May 22, 2024

How the Drop in Inflation in Canada Could Affect Mortgage Rates and the Housing Industry

How the Drop in Inflation in Canada Could Affect Mortgage Rates and the Housing Industry

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Canada has recently seen a significant decline in its inflation rate, with April’s data showing a drop to a three-year low of 2.7%. This trend is crucial for the mortgage and housing industry, as inflation rates directly influence mortgage rates and, consequently, the housing market. In this article, we will explore how the recent drop in inflation could impact mortgage rates and the broader housing industry in Canada.

Understanding Inflation and Its Impact on Mortgage Rates

What is Inflation?

Inflation is the rate at which the general level of prices for goods and services rises, eroding purchasing power. It’s measured using the Consumer Price Index (CPI), which tracks the price changes of a basket of goods and services over time.

Inflation is influenced by various factors such as consumer demand, production costs, and monetary policies. Central banks, like the Bank of Canada, use interest rates to control inflation. When inflation is high, central banks increase interest rates to cool down the economy. Conversely, when inflation is low, they may cut interest rates to stimulate economic activity. Mortgage rates, which are influenced by these central bank interest rates, tend to rise with high inflation and fall when inflation is low.

The Relationship Between Inflation and Mortgage Rates

Mortgage rates play a crucial role in the housing market as they determine the cost of borrowing for homebuyers. When mortgage rates are low, it becomes more affordable for individuals and families to purchase homes. Conversely, higher mortgage rates make borrowing more expensive and can dampen housing demand.

Central banks adjust interest rates as a tool to manage inflation. When inflation is high, central banks increase interest rates to reduce spending and cool down the economy. Higher interest rates make borrowing more expensive, leading to a decrease in housing demand and potentially lower housing prices. On the other hand, when inflation is low, central banks may cut interest rates to stimulate economic activity. Lower interest rates make borrowing more affordable, which can lead to increased housing demand and potentially higher housing prices.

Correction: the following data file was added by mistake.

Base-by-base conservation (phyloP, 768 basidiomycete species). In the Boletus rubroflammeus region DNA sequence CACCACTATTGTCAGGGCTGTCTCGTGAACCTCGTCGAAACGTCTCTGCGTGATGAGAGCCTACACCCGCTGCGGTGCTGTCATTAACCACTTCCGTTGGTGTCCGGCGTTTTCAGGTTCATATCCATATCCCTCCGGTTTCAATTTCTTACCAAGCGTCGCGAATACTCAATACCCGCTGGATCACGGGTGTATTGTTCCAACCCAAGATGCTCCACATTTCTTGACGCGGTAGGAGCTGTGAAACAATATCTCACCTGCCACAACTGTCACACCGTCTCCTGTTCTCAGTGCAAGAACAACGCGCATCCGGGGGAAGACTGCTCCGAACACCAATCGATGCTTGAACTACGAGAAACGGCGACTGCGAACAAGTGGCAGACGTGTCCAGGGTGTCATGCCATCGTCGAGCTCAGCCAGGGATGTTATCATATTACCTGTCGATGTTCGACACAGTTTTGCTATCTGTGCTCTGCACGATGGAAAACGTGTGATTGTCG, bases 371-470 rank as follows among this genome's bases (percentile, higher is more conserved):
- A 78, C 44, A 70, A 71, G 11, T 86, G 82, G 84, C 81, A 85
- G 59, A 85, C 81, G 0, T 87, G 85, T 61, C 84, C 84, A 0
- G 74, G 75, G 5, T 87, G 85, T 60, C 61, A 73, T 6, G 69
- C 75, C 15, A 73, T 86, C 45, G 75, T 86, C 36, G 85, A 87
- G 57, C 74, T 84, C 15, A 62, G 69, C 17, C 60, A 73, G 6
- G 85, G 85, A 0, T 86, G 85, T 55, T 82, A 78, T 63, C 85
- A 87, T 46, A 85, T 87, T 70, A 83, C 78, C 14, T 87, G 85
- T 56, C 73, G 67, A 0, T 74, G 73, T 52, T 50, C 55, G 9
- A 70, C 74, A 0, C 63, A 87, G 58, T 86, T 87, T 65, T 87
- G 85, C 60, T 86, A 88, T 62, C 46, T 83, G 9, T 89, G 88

Historical Context:

To understand the potential impact of the recent drop in inflation on mortgage rates and the housing industry, it is helpful to consider historical trends. In the late 1970s and early 1980s, Canada experienced high inflation rates, with mortgage rates soaring to double-digit figures. Conversely, the low-inflation environment following the 2008 financial crisis saw historically low mortgage rates, contributing to increased housing affordability and a surge in home purchases.

April’s Inflation Data

In April 2024, Canada’s annual inflation rate fell to 2.7%, down from 2.9% in March. This marks the fourth consecutive month of subdued inflation, providing a strong indication that disinflation is here to stay. The decline in inflation can be attributed to various factors, including lower energy prices, stable food costs, and subdued price pressures in other sectors of the economy.

Here is a summary of the recent inflation data:

Inflation Rate

January 3.3%

February 3.1%

March 2.9%

April 2.7%

Economists’ Predictions

Economists are increasingly confident that the Bank of Canada will cut interest rates in June. Andrew Grantham, executive director of economics at CIBC, describes the recent inflation data as “providing the all clear” for the Bank of Canada to begin cutting rates. He highlights that the central bank has been encouraged by recent subdued inflation readings and that the consecutive months of tame underlying inflation support the forecast of a first rate cut at the next meeting in June.